The punched copper lead frame 12 of FIG. 1G is mounted on drilled PTFE carrier sheet 40 and is laminated over the chip core structure of FIG. 1H. Frame 12 contains fan-out circuitry for accessing memory chip circuit nodes. A drilled dielectric sheet 41 of FIG. 1I serves as a dam for an encapsulating material. The dam 41 material is laminated to both sides of the structure of FIG. 1H as illustrated in FIG. 1J. Wire bonds such as 20 and 21 of FIG. 1K join chip nodes to respective lead frame conductors and are encapsulated with an epoxy fill 42 of FIG. 1L on both sides of the chip core. When all of the wire bond wells are encapsulated front and back circuit wiring planes 43 and 44 of FIG. 1M are added over respective insulating layers 45 and 46 and are laminated to the structure.
The chip core is completed by circuit personalization metallization, i.e., holes (not shown) are formed in insulating layers 41 and 45 to permit the connection of lead frame 12 to the wiring plane 43 as desired (on both sides of the chip core); vias 14-17 are plated as shown in FIG. 1N to provide electrical continuity between the wiring planes of the chip core; holes are drilled and filled with, for example, solder, copper or other metal to form cooling vias 18 and 19 which contact the thermal conductor planes 1 and 2; and a protective coating 47 is applied to both surfaces of the chip core. In the embodiment of FIG. 4, it will be noted that solid cooling vias are provided but for higher power dissipation applications, the plated holes may be replaced by hollow holes adapted for water cooling. Appropriate heat exchanges (not shown) are connected to the ends of the cooling vias.
The chip core 3 is joined to one or more chip cores as in FIG. 2 by thermal-compression bonding, conductive polymers or other means using the pads at the ends of the plated vias 14-17 and at the ends of the cooling vias 18, 19. The power core of FIG. 3, comprising laminated electrically conductive layers 51A and 51B, dielectric layers 52A-C and 53-56 and circuit wiring planes 57 and 58, also is joined as in FIG. 4 to the chip cores to complete the memory card structure. Preferably, layers 52A, 52B and 52C comprise PTFE and layers 51A and 51B comprise copper-invar-copper. Logic drivers and interfacing circuits to and from the system can be directly mounted on either or both major surfaces of the card structure.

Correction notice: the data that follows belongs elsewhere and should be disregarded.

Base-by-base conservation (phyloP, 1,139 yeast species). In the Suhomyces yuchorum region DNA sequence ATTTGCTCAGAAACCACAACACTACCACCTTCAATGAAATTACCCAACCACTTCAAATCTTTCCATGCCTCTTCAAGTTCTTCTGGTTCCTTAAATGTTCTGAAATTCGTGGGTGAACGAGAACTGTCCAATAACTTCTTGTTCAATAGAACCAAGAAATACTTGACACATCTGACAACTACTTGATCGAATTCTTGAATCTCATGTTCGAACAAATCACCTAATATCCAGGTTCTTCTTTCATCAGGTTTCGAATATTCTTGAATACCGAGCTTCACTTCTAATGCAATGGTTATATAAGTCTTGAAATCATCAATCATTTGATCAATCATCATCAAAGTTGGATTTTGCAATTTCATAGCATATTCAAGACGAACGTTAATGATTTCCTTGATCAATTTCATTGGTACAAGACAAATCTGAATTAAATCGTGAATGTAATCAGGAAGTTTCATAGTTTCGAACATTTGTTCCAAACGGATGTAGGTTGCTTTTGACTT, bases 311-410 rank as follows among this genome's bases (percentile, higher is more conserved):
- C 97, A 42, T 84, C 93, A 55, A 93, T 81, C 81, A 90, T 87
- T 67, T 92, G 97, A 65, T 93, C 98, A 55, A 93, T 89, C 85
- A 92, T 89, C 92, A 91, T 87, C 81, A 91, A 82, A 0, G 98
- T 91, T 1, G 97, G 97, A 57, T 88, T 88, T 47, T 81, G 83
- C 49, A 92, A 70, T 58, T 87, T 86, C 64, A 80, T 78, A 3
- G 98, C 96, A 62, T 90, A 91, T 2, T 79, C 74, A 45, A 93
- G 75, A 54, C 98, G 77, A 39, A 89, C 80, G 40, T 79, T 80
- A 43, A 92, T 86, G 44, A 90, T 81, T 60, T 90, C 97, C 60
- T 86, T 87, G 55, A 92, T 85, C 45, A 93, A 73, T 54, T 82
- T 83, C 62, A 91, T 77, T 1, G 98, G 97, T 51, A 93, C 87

Instead of permanently joining the cores to each other by thermal-compression bonding or the like in the described manner, the detachable joint of FIG. 6 may be substituted to permit rework or replacement of chip cores containing unacceptable numbers of defective chips. Mechanical pressure joints consisting of mating pads 59 and 60 and pads 61 and 62 are placed on respective facing ends of vias 14-17 and cooling vias 18 and 19. The pads mesh together under applied pressure to form a solid electrical or thermal contact.
FIG. 7 shows a preformed molybdenum thermal conductor 59, lined with PTFE 60 along the interior vertical surfaces, that may be substituted for the structure of FIG. 1D in the fabrication process of FIGS. 1E-1N. The walls of conductor 59 surround and protect the memory chips (to be placed therein) from any inadvertent damage during the thermal compression bonding steps of the memory card structure fabrication process. Additionally, the use of molybdenum enhances the thermal conduction capacity of conductor 59 relative to that of the copper-invarcopper conductor 1 previously described. The holes 61 in conductor 59 require insulating linings so that they can be plated and used as signal or power vias.
It should be noted that additional chip cores may be mounted on either side of power core 20 of FIG. 4, depending upon thermal requirements and the allowable total card structure thickness in a given memory design situation.
Another embodiment of the present invention is illustrated in FIGS. 8 and 9. Advantageously, the illustrated card structure 100 may be ultrathin, on the order of 50-100 mil or less, so that it is particularly suitable for, but not limited to, present day IC memory cards. Such memory cards are commonly used as removable data-storage medium for portable computers. Referring to FIG. 8, the card structure 100 includes two chip cores 105. Each chip core 105 is joined or laminated onto opposite major surfaces of a power core 110. The power core ,110 may be electrically connected to selective vias 115 and may be further electrically connected to a power source (not shown). The power core 110, through the selective vias 115, provide power and/or ground to the semiconductor chips 120. Furthermore, the power core 110 allows for improved cross-coupling between semiconductor chips 120, thus improving stability and performance. An appropriate thermally stable material, such as pure copper, copper-invar-copper, molybdenum, or the like may be used to form the power core 105.